That's a $12,000 plus CPU, buckaroo, so, no, not really "arguably" for PC's with 128 lanes of PCIE, but for servers...

    It's also fair to state that Apple is delivering a working computer, in various levels, not just a CPU, so unquestionably excellent bang for the buck with the M1 Ultra.
    edited March 2022 mwhiteStrangeDayswilliamlondonradarthekatwatto_cobra
  • Reply 19 of 64
    blastdoorblastdoor Posts: 3,367member
    viclauyyc said:
    Well, it looks good on number in the presentation. But let’s not forget the Ultra is comparing with a 2 year old Xeon. 2 years is a lot in computer technology. Not to mention, arguably AMD’s Epyc is the fastest CPU in the PC world. 

    Let’s hope the future Mac Pro will be even faster with 4/8 sets of CPU. But it might cost $8000 on the entry model.
    https://browser.geekbench.com/processor-benchmarks/

    The 32 core Threadripper has a score of 22,314; the 64 Core version has a multicore score of 25,133.

    Those Threadrippers have TDP of nearly 300 watts. They cost about $2500 and $7000, respectively (at NewEgg).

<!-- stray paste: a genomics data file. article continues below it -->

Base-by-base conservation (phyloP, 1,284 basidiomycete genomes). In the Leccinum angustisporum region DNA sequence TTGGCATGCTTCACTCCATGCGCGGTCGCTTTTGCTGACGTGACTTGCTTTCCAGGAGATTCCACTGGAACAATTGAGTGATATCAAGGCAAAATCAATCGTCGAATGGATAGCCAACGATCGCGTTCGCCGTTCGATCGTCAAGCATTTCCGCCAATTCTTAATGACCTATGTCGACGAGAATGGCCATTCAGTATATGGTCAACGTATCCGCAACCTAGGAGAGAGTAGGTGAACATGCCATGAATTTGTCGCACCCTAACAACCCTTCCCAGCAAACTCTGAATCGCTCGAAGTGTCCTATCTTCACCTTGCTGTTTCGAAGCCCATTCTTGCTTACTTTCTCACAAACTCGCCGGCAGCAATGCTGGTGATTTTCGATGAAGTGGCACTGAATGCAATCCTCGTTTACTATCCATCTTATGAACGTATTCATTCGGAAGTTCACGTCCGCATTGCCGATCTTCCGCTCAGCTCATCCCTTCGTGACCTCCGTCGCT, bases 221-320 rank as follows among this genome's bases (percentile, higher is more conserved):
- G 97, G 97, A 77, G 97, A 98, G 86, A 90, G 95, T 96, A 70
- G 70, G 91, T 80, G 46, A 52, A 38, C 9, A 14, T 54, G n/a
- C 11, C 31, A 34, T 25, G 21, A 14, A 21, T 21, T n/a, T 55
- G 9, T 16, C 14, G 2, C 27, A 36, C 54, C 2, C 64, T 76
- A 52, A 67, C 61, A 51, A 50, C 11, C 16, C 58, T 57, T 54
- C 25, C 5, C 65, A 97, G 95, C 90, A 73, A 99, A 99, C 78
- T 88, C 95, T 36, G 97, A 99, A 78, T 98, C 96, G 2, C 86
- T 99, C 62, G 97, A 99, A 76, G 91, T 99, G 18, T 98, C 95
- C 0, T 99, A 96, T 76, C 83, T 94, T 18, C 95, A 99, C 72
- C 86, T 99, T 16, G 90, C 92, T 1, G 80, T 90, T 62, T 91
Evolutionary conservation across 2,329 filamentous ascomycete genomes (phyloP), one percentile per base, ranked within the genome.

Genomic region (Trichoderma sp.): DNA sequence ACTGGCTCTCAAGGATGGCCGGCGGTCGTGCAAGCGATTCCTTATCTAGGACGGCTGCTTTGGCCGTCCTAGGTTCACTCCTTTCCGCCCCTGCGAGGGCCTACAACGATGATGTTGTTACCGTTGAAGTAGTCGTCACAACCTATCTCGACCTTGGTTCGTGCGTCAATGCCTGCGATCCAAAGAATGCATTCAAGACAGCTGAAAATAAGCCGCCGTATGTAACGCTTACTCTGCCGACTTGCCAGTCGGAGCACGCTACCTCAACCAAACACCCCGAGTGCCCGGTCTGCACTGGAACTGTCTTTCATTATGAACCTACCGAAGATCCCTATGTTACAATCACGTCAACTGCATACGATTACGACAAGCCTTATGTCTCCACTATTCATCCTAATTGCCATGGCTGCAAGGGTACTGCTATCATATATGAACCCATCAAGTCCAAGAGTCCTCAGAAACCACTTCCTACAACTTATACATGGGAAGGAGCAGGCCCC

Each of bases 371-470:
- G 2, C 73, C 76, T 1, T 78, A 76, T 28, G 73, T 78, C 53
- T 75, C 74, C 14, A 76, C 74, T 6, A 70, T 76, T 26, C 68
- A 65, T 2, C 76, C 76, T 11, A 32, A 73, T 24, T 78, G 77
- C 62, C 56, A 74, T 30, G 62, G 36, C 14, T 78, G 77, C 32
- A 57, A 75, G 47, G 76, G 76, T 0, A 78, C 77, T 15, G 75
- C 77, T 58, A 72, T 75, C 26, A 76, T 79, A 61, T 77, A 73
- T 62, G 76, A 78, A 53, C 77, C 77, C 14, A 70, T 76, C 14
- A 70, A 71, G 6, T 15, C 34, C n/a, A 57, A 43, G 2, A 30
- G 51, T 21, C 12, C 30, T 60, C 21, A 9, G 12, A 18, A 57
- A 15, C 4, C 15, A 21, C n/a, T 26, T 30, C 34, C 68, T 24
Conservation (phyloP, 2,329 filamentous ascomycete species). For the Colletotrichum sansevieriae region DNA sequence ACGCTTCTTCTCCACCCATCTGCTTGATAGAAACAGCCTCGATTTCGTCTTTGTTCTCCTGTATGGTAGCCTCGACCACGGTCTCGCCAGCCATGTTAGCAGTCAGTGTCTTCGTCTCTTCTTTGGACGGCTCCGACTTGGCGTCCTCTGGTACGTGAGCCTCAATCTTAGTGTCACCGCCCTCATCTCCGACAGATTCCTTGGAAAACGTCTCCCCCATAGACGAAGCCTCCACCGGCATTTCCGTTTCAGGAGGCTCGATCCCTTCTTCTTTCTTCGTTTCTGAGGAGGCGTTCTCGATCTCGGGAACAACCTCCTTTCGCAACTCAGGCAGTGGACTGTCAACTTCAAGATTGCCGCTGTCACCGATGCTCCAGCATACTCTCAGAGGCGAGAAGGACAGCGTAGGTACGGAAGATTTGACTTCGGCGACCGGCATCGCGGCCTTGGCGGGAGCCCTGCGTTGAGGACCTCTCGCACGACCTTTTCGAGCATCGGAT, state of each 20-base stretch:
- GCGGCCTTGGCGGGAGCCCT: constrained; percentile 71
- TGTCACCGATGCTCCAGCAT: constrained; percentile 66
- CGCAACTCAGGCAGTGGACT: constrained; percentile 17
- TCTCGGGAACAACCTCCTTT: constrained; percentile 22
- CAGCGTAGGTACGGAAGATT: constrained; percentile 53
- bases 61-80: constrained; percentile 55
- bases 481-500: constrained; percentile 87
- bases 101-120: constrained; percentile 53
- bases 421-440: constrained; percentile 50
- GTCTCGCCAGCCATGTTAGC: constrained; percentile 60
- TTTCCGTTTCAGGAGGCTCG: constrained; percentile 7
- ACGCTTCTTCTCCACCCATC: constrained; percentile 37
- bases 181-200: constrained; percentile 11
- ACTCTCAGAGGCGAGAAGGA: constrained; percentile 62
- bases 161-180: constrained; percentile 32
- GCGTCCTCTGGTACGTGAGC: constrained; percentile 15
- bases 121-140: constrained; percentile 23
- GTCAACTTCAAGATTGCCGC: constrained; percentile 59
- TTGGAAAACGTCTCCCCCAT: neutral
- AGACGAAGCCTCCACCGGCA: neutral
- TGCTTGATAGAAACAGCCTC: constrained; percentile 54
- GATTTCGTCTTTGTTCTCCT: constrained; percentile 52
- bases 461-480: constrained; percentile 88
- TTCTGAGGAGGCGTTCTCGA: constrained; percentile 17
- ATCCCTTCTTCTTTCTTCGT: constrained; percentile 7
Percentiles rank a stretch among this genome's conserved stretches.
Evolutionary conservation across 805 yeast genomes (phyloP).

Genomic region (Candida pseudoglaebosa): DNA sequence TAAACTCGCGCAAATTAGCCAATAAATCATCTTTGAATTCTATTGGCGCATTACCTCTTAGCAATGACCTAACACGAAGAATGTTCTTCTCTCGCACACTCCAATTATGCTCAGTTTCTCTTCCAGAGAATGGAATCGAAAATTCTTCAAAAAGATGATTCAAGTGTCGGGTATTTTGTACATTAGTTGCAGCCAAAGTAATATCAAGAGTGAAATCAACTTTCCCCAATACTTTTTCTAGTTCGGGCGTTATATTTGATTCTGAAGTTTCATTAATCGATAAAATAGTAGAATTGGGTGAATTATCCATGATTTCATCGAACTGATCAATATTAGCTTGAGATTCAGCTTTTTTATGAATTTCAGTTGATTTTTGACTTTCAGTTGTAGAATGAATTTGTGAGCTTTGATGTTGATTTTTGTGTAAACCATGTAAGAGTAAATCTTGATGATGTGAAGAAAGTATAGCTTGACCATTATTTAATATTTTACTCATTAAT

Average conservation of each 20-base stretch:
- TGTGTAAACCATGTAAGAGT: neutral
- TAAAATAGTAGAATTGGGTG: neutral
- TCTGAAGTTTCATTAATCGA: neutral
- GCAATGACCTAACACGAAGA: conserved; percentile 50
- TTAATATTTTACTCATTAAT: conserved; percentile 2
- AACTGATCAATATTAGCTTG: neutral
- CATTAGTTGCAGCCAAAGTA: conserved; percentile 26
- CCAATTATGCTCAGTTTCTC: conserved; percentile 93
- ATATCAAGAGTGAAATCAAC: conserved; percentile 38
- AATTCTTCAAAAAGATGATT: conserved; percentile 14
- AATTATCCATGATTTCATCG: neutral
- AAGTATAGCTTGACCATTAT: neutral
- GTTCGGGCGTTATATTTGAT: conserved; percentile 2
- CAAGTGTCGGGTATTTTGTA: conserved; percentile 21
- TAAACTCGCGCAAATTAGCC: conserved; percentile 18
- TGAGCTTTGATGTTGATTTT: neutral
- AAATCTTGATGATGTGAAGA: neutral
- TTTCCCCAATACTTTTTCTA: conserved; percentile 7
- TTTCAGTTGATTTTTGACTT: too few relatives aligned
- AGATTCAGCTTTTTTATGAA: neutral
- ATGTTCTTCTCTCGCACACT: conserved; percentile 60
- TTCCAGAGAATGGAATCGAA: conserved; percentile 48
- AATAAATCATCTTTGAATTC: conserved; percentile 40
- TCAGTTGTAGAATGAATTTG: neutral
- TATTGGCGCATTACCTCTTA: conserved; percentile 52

Some thoughts:
    1. Holy crap. 
    2. x86 chips have to throttle their clock speeds A LOT when they go from single to multi core. So their high single thread scores don't scale well at all. 
    3. AMD's design uses 8 chiplets for the 64 core version, which could also help explain why multicore scores don't scale well
    4. Meanwhile, I'll bet the Ultra maintains the same clock speed regardless of 1 thread or 20 AND I'll bet the monster bandwidth of these chips facilitates excellent scaling
    5. Holy crap. Holy crap. Holy crap. 
    tmaywilliamlondonkillroyradarthekatwatto_cobra
  • Reply 20 of 64
    CheeseFreezeCheeseFreeze Posts: 1,281member
    With speed like this, who needs a Mac Pro?

    You can add external storage quite easily and I bet most specialized cards out there come in external Thunderbolt 4 configs too - this seems like a complete niche to me.

    I just don’t see the need if they keep updating this machine to M2, M3 Max/Ultra equivalents. I can imagine a SoC isn’t ideal because if one thing breaks, the entire machine breaks, but if you break up the components into modular parts you’d lose the benefits of Apple Silicon.
    designr